• jp
          March 22, 2010 at 5:00 pm

          At least you can attempt to enforce some kind of accountability. With child support, in my state, the ex wife is totally unaccountable…she’s under no obligation whatsoever to demonstrate where the money goes and it’s not based on what the expenses of the children actually are. It’s just a confiscation of a % of my income…the more I make, they more she can take. She doesn’t even have to work. She could quit her job and ask for MORE money.

          I pay her 2K per month, 40% of my after-tax, take-home pay, and she can do WHATEVER SHE WANTS with it. If I ask where it’s going it’s ‘harassment’.

          Do not marry your GF.

      • Henry
        March 24, 2010 at 8:01 pm

        My ex controlled the money for most our marriage. Towards the end I finally put my foot down and at least putting my salary in an account only I had access to (didn’t stop her from forging her name to my checks though!!!!)

        She claimed to be so good at budgeting but between late fees, reconnect fees, overdraft fees, and just wasteful spending, I probably lost tens of thousands of dollars (on a meager income) over 4-5 years.

    • shrink4men
      March 31, 2010 at 12:28 am

      Hi Nina,

      You’re absolutely right re: running up debt and buying big ticket items. However, many men willing cede over control of the finances to their often non-working wives who open the accounts, transfer money around and make their husbands account for how much they spend and what they spend it on. Of course, none of their purchases are ever called into question.

      Many of the men I work with discover too late—in the divorce process—that their wives have basically embezzled money from their savings over the years. Emptying out accounts and opening new ones in their sister’s or mother’s names. This is one of the biggest mistakes men make with this kind of woman.

      Thanks for the important observations.

      Dr T

  11. Happy Now
    March 18, 2010 at 10:09 pm

    Dr T, again a great post. It never ceases to amaze me how obvious it is as to who and what there are when you an look back. My xwife must have studied this at some kind of alternative university for women.

    She started to alienate me from my friends and my children – this process started within weeks. She disliked my friends and my children (although she had only met one on one occasion)…..but told me she always encouraged me to spend time with them….but that she would have to leave the house if they came over as they didnt like her (LOL).

    The lack of sleep was draining – and she knew it. She would rant as I was trying to sleep and then wake me up for a further rant every hour or so…this would go on for several nights.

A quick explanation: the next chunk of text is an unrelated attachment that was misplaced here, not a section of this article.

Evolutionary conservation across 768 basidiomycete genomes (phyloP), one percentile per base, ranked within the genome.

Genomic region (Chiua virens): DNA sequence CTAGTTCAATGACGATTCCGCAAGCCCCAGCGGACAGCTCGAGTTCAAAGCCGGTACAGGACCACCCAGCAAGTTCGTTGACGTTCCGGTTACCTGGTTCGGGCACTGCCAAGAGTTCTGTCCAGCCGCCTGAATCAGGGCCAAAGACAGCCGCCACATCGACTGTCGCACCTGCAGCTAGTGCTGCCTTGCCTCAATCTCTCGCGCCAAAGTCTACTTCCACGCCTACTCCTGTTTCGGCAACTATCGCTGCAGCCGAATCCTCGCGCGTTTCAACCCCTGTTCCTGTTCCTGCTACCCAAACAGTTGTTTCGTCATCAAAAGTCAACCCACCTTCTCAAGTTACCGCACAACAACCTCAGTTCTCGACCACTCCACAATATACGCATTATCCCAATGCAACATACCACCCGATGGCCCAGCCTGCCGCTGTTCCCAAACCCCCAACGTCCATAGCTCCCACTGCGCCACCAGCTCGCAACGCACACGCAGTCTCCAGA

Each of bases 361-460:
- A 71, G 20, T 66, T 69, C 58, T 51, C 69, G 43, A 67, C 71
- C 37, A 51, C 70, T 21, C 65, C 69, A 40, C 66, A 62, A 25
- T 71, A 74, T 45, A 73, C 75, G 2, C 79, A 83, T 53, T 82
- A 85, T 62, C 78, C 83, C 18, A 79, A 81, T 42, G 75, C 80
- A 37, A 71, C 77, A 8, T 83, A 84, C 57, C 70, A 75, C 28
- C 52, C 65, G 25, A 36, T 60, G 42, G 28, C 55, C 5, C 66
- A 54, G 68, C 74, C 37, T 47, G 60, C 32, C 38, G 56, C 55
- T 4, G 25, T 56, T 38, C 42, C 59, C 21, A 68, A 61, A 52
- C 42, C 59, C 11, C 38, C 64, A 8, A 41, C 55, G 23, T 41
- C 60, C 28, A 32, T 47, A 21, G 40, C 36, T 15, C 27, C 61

She would rant and rave if I was even a few minutes late home from work – but she would enjoy a social life that often excluded me……with the obvious follow up texts from guys etc..

    The most amazing part was how she manipulated her family and how they just seemed so ambivolent to this fact. She was only 34 and I was her 3rd husband (for only 7 weeks) – her former husband was only married to her for 8 weeks. Even when she assaulted me and was arrested, charged and pleaded guilty, her family simply blamed me and told her we simply were no match.

    Thank you for showing us all that we are not the only ones. For me it is now just one of lifes lessons – but reading posts such as yours does help, as does the posts from others who help to correct the distorted reality they try to indoctrinate.

    • chester
      March 27, 2010 at 3:07 pm

      Funny thing about sleep…mine could start a fight in the late evening and get me so ramped up-sleep was impossible. After what seemed like seconds, she’d be snoring away….probably dreaming of pulling legs off little insects!!!

    • shrink4men
      March 31, 2010 at 12:21 am

      Thanks, Happy Now.

      Ah, the disruption of sleep or, what I refer to as “midnight feedings”—all the better to keep you tired, weakened and disoriented. Many of my clients experience the very same phenomenon.

      Plus, their wives are the stay at home variety, which means they have all day in which to do nothing but sit and stew, then they unleash the daily build up of toxins onto you after you’ve had a hard day at work.

      Very glad you got out so quickly and that you’re “happy now.”

      Kind Regards,
      Dr T

  12. Almost There
    March 18, 2010 at 6:58 pm

    Dr. Tara, thank you so much for #2 of this article. Are you a fly on a wall in my house? Almost everything you describe sounds like you are getting it directly from my life.


    Every friend I have ( even the ones before I met “her” ) are “not good friends” to me for one reason or another. I had a good friend who was actually the husband to HER friend. After a few years, they stopped getting along and so I couldn’t hang out with him anymore. We still text eachother now and again, but nothing more.